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and what efforts are making by Christian missionaries for the conversion of the Jews! and I must say, that this is a call from God to us, and that it is no less our privilege, than it is our duty, to obey it.]
2. The stir which prevails amongst the Jews themselves
[This also obtains to a degree unprecedented since the early ages of Christianity. · Verily, there is a stir amongst the dry bones throughout the whole valley of visionk.” Great numbers of Jews, upon the continent especially, and to a certain extent at home also, begin to think that Christianity may be true; and that that Jesus, whom their fathers crucified, may be the Messiah: and, if they did but know how, in the event of their embracing Christianity, they might support themselves and their families, great multitudes, I doubt not, would prosecute their inquiries, till they had attained the true knowledge of their Messiah and of his salvation. Let me then ask, Whence is this? Is not this the work of God? And is it not an encouragement to us to exert ourselves for their entire conversion ? Methinks “they are saying to us, Come over to Macedonia, and help us ;” and we ought, one and all of us, according to our ability, to obey the call.]
3. The earnests which God has given us in the actual conversion of some to the faith of Christ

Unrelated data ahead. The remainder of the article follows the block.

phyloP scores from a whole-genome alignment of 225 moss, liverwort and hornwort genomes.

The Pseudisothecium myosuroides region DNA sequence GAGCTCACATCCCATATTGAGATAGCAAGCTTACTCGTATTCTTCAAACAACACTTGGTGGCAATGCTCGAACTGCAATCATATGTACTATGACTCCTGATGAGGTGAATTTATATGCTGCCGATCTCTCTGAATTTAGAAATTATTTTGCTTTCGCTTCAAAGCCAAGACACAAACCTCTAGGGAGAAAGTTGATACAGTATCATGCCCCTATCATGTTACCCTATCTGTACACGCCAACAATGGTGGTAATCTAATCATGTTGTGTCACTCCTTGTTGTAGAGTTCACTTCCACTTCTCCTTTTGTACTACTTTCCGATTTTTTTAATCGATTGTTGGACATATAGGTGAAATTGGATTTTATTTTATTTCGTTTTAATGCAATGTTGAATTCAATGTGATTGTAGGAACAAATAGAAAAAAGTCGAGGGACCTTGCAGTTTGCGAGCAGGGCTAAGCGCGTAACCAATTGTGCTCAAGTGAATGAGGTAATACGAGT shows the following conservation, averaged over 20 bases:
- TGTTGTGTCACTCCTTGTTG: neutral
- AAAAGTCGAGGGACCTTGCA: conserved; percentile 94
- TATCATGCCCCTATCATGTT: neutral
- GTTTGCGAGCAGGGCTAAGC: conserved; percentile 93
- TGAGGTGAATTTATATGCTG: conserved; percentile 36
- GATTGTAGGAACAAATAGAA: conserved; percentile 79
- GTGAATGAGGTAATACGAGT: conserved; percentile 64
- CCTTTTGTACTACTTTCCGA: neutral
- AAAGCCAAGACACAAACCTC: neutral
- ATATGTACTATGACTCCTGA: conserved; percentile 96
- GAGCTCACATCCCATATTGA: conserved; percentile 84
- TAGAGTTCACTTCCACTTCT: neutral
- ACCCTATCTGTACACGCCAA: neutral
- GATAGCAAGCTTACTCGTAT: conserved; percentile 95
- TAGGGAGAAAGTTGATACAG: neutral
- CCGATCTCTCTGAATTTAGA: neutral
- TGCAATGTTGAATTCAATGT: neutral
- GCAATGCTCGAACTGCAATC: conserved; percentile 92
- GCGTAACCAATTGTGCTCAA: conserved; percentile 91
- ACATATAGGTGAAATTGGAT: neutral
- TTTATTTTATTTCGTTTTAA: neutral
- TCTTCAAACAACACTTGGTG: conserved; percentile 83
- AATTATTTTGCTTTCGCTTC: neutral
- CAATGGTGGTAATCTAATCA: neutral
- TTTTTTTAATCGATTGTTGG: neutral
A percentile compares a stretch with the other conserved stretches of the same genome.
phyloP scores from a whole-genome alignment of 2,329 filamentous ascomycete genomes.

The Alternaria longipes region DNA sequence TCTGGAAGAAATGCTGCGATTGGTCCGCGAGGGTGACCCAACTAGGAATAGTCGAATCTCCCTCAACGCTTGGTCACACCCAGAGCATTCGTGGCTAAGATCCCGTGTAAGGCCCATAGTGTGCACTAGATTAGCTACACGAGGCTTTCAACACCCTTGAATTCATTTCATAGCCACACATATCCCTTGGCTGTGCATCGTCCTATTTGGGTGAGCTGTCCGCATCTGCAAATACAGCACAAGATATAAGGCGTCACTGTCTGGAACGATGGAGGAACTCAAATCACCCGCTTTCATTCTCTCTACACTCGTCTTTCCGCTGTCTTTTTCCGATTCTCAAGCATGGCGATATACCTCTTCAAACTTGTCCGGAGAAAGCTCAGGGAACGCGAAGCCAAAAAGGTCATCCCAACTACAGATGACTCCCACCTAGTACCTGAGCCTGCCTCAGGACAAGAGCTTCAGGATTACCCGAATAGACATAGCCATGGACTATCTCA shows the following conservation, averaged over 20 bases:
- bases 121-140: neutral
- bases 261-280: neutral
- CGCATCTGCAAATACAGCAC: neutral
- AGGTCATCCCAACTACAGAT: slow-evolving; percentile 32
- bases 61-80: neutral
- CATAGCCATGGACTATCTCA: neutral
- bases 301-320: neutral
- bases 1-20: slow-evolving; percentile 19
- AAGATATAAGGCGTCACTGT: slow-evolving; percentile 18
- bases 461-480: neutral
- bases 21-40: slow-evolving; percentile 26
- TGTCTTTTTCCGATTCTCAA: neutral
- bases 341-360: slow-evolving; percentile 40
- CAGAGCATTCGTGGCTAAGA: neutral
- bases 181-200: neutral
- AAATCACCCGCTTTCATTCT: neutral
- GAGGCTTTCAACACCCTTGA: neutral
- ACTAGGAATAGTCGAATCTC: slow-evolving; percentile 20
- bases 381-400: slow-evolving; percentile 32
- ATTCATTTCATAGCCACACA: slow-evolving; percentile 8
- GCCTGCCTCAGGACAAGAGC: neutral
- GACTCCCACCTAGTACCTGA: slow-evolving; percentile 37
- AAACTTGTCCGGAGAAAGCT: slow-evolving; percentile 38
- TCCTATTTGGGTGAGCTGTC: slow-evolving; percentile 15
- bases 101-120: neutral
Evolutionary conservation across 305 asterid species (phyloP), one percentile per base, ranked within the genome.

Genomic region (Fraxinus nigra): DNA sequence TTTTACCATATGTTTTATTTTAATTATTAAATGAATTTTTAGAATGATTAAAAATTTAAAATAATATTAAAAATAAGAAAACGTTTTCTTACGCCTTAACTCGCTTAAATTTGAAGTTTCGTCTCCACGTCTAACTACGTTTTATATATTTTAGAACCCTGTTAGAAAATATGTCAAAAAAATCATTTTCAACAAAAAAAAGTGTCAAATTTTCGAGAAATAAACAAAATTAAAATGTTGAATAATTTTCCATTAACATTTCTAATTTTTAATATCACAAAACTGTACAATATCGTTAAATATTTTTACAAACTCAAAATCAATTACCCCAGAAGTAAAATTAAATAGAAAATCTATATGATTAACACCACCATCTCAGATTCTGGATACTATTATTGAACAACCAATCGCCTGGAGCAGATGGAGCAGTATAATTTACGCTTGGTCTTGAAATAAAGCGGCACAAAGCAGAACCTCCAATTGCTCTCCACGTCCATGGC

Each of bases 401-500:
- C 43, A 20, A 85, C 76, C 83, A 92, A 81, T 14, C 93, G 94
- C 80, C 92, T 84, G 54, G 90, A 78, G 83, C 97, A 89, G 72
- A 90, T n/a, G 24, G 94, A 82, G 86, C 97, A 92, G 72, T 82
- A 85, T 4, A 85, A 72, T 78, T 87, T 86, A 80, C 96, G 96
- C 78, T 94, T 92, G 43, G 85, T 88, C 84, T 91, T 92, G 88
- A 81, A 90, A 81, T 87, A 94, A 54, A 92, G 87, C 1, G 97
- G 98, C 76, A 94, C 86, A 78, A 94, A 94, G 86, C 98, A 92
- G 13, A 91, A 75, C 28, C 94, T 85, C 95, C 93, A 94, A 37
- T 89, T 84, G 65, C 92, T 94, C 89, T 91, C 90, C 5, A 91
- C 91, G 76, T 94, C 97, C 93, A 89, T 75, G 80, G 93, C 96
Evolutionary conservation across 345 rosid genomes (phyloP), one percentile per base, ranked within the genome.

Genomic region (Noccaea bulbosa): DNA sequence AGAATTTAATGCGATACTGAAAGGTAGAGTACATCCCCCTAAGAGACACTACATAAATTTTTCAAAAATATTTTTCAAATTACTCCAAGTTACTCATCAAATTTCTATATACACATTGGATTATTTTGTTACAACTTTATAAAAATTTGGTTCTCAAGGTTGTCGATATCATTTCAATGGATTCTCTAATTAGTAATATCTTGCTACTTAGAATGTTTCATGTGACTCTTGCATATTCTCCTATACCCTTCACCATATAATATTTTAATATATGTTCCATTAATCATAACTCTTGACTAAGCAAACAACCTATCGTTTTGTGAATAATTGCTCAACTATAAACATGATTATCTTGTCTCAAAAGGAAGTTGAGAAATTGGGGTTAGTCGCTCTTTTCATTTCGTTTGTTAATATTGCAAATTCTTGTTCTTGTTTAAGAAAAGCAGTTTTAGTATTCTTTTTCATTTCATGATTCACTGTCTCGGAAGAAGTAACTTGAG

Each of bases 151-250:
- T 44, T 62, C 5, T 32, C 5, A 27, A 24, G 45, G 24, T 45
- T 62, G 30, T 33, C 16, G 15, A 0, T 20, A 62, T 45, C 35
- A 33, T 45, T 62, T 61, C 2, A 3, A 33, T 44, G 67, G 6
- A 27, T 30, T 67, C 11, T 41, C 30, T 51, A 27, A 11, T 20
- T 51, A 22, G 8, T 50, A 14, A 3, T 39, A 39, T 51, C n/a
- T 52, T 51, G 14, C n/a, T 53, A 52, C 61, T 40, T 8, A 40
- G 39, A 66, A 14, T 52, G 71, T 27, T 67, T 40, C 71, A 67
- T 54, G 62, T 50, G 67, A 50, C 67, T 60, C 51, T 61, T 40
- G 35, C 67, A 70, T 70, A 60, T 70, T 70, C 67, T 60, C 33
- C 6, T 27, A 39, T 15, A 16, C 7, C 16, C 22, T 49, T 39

[If we cannot speak of Pentecostal days, we can declare, that God has accompanied his word with power to the hearts of some; and that “ one of a city and two of a tribe” have already, as God has given us reason to expect', been brought to the saving knowledge of their Messiah. Of those who have embraced “ the truth as it is in Jesus," some have attained to a real eminence in the divine life, and are at this moment not inferior to the most exalted characters in the Christian world. This shews that God is about to rebuild his temple: and surely it does not become us " to dwell in our ceiled houses" at easem, when he is so plainly calling upon us to co-operate with him: we should rather strengthen the hands of those who are labouring in this good work," and, like Cyrus, afford every possible facility for the accomplishment of this vast and glorious undertakingWe should endeavour to improve "this acceptable time°;" removing to the utmost of our power all obstacles to their conversione; and labouring, if by any means we may be God's honoured instruments, to bring them home to him, and to present them as an offering in a clean vessel to the Lord."] k Ezek. xxxvii. 7, 8. Isai. xvii. 6. m Hagg. i. 4. n Ezra i.5,6,7. o Isai. xlix. 8. p Isai. lxii. 10. 9 Isai. lxvi. 19, 20.
4. The general voice of prophecy
[Prophecy begins to be better understood amongst us: and it is the united conviction of all who have studied the prophecies, that the time for the restoration and conversion of the Jews is nigh at hand. The twelve hundred and sixty years spoken of by Daniel, as the period fixed in the divine counsels for the establishment of the Redeemer's kingdom among them, are, on any computation, nearly expired. Ought we not then, like Daniel, to put forth our prayers to God for the consummation of this great event, and by all possible means to help it forward?
I think, that, putting all these circumstances together-the concern of Christians, the stir among the Jews, the real converts from among them, and the unquestionable ground which is given us in prophecy to expect their speedy conversionwe may regard it all as a call from God, scarcely less powerful than that given to the Moabites and Ammonites of old, to
come to the help of the Lord,” and to labour with all our might for their salvation. In truth, if we do not act thus, we can expect nothing but “the curse of God"," and the most lasting tokens of his displeasure.]